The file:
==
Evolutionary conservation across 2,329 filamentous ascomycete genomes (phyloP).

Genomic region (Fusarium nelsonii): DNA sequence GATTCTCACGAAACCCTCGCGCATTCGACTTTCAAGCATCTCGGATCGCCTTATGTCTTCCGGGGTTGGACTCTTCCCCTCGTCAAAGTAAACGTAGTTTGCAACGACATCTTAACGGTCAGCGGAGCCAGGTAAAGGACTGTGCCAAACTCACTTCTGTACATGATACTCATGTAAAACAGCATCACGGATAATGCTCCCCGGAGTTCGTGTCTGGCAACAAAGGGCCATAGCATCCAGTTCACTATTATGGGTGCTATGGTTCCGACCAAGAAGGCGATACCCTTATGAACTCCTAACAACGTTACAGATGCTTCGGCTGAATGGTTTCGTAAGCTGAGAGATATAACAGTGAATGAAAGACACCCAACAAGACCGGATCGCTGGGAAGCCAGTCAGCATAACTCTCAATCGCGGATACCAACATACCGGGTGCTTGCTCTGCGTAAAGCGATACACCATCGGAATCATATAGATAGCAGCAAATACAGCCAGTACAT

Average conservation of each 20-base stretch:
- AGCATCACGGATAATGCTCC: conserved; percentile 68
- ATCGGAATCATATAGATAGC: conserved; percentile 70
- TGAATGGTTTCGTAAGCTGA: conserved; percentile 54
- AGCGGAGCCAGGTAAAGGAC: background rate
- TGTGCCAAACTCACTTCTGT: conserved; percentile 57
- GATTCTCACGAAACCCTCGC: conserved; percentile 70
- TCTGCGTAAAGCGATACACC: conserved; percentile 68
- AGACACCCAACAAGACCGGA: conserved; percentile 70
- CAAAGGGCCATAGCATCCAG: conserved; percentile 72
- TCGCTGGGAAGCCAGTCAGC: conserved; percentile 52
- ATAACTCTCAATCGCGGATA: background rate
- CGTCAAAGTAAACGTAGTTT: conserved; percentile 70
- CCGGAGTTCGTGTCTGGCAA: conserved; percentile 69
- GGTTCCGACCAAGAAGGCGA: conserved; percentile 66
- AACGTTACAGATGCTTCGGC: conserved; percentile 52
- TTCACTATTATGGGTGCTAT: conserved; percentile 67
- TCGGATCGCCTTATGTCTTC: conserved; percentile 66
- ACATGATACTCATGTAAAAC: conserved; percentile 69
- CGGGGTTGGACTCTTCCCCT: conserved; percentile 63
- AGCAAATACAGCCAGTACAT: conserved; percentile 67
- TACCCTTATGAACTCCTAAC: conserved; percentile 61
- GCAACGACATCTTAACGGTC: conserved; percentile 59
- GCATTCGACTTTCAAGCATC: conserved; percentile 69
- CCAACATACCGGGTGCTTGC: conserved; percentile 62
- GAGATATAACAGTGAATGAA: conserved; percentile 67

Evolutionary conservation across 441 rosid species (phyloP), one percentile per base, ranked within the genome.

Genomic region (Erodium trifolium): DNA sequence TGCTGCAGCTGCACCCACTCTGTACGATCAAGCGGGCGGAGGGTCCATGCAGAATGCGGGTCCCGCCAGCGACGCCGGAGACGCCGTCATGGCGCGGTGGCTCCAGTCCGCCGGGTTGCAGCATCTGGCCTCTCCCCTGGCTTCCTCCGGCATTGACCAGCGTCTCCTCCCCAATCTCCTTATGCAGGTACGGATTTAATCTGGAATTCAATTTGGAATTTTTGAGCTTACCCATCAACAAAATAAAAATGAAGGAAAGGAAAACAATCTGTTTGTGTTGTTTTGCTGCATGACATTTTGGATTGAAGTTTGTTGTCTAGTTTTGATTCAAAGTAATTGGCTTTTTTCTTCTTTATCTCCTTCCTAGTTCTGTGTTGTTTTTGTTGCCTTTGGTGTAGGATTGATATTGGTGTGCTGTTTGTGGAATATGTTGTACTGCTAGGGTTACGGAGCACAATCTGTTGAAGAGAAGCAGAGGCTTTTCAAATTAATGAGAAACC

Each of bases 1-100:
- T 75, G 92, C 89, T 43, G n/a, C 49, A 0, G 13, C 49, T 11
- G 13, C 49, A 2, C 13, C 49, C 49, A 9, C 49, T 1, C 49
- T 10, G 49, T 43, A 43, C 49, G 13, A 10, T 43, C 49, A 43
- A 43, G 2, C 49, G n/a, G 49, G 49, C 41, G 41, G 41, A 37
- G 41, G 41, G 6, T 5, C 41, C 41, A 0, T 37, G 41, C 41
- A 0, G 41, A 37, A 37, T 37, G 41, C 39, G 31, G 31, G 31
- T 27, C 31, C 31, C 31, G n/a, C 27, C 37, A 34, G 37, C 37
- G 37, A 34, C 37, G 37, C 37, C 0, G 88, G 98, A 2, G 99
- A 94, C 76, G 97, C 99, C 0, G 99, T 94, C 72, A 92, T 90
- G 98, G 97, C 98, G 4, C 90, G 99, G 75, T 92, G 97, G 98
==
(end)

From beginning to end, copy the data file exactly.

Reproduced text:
Evolutionary conservation across 2,329 filamentous ascomycete genomes (phyloP).

Genomic region (Fusarium nelsonii): DNA sequence GATTCTCACGAAACCCTCGCGCATTCGACTTTCAAGCATCTCGGATCGCCTTATGTCTTCCGGGGTTGGACTCTTCCCCTCGTCAAAGTAAACGTAGTTTGCAACGACATCTTAACGGTCAGCGGAGCCAGGTAAAGGACTGTGCCAAACTCACTTCTGTACATGATACTCATGTAAAACAGCATCACGGATAATGCTCCCCGGAGTTCGTGTCTGGCAACAAAGGGCCATAGCATCCAGTTCACTATTATGGGTGCTATGGTTCCGACCAAGAAGGCGATACCCTTATGAACTCCTAACAACGTTACAGATGCTTCGGCTGAATGGTTTCGTAAGCTGAGAGATATAACAGTGAATGAAAGACACCCAACAAGACCGGATCGCTGGGAAGCCAGTCAGCATAACTCTCAATCGCGGATACCAACATACCGGGTGCTTGCTCTGCGTAAAGCGATACACCATCGGAATCATATAGATAGCAGCAAATACAGCCAGTACAT

Average conservation of each 20-base stretch:
- AGCATCACGGATAATGCTCC: conserved; percentile 68
- ATCGGAATCATATAGATAGC: conserved; percentile 70
- TGAATGGTTTCGTAAGCTGA: conserved; percentile 54
- AGCGGAGCCAGGTAAAGGAC: background rate
- TGTGCCAAACTCACTTCTGT: conserved; percentile 57
- GATTCTCACGAAACCCTCGC: conserved; percentile 70
- TCTGCGTAAAGCGATACACC: conserved; percentile 68
- AGACACCCAACAAGACCGGA: conserved; percentile 70
- CAAAGGGCCATAGCATCCAG: conserved; percentile 72
- TCGCTGGGAAGCCAGTCAGC: conserved; percentile 52
- ATAACTCTCAATCGCGGATA: background rate
- CGTCAAAGTAAACGTAGTTT: conserved; percentile 70
- CCGGAGTTCGTGTCTGGCAA: conserved; percentile 69
- GGTTCCGACCAAGAAGGCGA: conserved; percentile 66
- AACGTTACAGATGCTTCGGC: conserved; percentile 52
- TTCACTATTATGGGTGCTAT: conserved; percentile 67
- TCGGATCGCCTTATGTCTTC: conserved; percentile 66
- ACATGATACTCATGTAAAAC: conserved; percentile 69
- CGGGGTTGGACTCTTCCCCT: conserved; percentile 63
- AGCAAATACAGCCAGTACAT: conserved; percentile 67
- TACCCTTATGAACTCCTAAC: conserved; percentile 61
- GCAACGACATCTTAACGGTC: conserved; percentile 59
- GCATTCGACTTTCAAGCATC: conserved; percentile 69
- CCAACATACCGGGTGCTTGC: conserved; percentile 62
- GAGATATAACAGTGAATGAA: conserved; percentile 67

Evolutionary conservation across 441 rosid species (phyloP), one percentile per base, ranked within the genome.

Genomic region (Erodium trifolium): DNA sequence TGCTGCAGCTGCACCCACTCTGTACGATCAAGCGGGCGGAGGGTCCATGCAGAATGCGGGTCCCGCCAGCGACGCCGGAGACGCCGTCATGGCGCGGTGGCTCCAGTCCGCCGGGTTGCAGCATCTGGCCTCTCCCCTGGCTTCCTCCGGCATTGACCAGCGTCTCCTCCCCAATCTCCTTATGCAGGTACGGATTTAATCTGGAATTCAATTTGGAATTTTTGAGCTTACCCATCAACAAAATAAAAATGAAGGAAAGGAAAACAATCTGTTTGTGTTGTTTTGCTGCATGACATTTTGGATTGAAGTTTGTTGTCTAGTTTTGATTCAAAGTAATTGGCTTTTTTCTTCTTTATCTCCTTCCTAGTTCTGTGTTGTTTTTGTTGCCTTTGGTGTAGGATTGATATTGGTGTGCTGTTTGTGGAATATGTTGTACTGCTAGGGTTACGGAGCACAATCTGTTGAAGAGAAGCAGAGGCTTTTCAAATTAATGAGAAACC

Each of bases 1-100:
- T 75, G 92, C 89, T 43, G n/a, C 49, A 0, G 13, C 49, T 11
- G 13, C 49, A 2, C 13, C 49, C 49, A 9, C 49, T 1, C 49
- T 10, G 49, T 43, A 43, C 49, G 13, A 10, T 43, C 49, A 43
- A 43, G 2, C 49, G n/a, G 49, G 49, C 41, G 41, G 41, A 37
- G 41, G 41, G 6, T 5, C 41, C 41, A 0, T 37, G 41, C 41
- A 0, G 41, A 37, A 37, T 37, G 41, C 39, G 31, G 31, G 31
- T 27, C 31, C 31, C 31, G n/a, C 27, C 37, A 34, G 37, C 37
- G 37, A 34, C 37, G 37, C 37, C 0, G 88, G 98, A 2, G 99
- A 94, C 76, G 97, C 99, C 0, G 99, T 94, C 72, A 92, T 90
- G 98, G 97, C 98, G 4, C 90, G 99, G 75, T 92, G 97, G 98